Voiceover in Advertising: How to Capitalize on This $3b Industry

WellSaid Labs - Voiceover in Advertising

According to Statista, advertisers spent more than $3 billion on digital audio advertising in the U.S. in 2020. That’s a number that’s been consistently on the rise for the past several years. One major reason is audio advertising continues to evolve across new formats, platforms, and voices. In fact, the digital audio advertising space is anticipated to grow by more than 23.5% in 2021 alone.

Some studies show that audio advertisements may be even more effective than traditional advertising, with voiceovers scoring higher on markers like credibility, relevance, and persuasion.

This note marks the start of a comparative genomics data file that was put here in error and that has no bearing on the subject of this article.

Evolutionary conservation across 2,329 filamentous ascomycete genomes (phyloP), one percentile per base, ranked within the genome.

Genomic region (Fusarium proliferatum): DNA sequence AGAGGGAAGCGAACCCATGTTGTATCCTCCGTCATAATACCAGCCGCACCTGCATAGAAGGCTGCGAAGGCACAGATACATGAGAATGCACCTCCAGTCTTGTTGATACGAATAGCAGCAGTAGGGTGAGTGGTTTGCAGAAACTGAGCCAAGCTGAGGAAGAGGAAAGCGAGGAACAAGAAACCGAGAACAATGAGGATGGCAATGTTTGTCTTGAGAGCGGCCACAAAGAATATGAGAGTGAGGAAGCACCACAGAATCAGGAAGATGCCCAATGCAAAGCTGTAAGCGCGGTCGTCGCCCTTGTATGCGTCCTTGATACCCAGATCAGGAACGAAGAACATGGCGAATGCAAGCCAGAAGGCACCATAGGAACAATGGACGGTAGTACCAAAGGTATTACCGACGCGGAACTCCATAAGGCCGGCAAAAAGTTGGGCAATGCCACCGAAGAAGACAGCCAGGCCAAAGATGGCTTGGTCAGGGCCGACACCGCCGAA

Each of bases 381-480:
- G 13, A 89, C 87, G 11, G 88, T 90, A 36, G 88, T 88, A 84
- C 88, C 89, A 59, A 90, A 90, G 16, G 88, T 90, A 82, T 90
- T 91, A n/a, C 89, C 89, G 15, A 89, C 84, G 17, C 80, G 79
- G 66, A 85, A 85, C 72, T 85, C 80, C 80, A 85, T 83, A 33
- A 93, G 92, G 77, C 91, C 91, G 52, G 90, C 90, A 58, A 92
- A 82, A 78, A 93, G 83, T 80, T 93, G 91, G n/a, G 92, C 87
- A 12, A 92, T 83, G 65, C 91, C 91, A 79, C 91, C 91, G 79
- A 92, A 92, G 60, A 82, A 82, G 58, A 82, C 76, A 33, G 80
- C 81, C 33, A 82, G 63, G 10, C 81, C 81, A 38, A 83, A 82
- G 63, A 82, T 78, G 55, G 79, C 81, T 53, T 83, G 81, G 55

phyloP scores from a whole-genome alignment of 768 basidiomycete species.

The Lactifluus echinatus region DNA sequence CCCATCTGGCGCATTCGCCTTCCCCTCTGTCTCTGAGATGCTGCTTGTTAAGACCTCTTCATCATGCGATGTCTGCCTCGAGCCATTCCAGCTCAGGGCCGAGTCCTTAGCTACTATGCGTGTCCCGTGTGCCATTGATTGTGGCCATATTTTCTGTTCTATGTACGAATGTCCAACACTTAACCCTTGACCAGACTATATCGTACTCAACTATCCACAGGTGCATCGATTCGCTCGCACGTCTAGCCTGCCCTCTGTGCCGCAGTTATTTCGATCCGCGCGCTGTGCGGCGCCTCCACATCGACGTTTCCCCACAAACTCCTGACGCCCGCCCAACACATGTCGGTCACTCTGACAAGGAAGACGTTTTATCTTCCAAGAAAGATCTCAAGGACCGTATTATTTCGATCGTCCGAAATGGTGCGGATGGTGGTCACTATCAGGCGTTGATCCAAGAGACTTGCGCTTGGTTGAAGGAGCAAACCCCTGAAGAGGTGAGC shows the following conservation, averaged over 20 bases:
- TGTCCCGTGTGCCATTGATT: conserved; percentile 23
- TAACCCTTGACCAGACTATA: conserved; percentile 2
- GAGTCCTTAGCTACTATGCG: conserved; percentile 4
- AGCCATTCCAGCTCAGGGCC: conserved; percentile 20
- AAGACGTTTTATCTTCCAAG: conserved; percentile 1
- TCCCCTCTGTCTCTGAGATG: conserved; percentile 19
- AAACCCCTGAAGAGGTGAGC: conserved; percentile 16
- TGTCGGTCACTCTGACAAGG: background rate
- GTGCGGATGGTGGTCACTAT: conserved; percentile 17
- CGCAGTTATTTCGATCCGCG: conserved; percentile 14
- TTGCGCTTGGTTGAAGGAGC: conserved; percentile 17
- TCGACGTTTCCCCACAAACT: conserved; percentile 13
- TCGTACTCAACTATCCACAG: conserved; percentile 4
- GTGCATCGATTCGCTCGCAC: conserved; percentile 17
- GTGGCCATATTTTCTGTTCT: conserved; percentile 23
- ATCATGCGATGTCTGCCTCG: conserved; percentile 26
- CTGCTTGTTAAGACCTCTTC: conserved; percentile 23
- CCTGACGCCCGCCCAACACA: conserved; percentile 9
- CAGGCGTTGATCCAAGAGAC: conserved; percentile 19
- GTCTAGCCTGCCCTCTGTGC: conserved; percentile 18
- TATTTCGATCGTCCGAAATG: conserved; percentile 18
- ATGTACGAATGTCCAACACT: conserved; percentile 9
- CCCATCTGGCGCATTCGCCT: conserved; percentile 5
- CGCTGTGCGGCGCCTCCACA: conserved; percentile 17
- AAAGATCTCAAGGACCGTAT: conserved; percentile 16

In this article, we take a closer look at voiceovers in commercial advertising. Let’s review how to create them, where to use them, and some of the top benefits and challenges. We will also find ways to make the most of this innovative—and in many ways, untapped—industry.

Benefits of voiceovers in advertising

Below are just a few of the benefits of voiceover in advertising.

Stronger recall

Voiceover has been shown to be even more effective for recall than television or video advertisements. A study by Pandora found that audio advertisements inserted between songs in personal music playlists impacted long-term memory 36% better than television advertisements and 29% better than mobile video advertisements.

More effective than visuals alone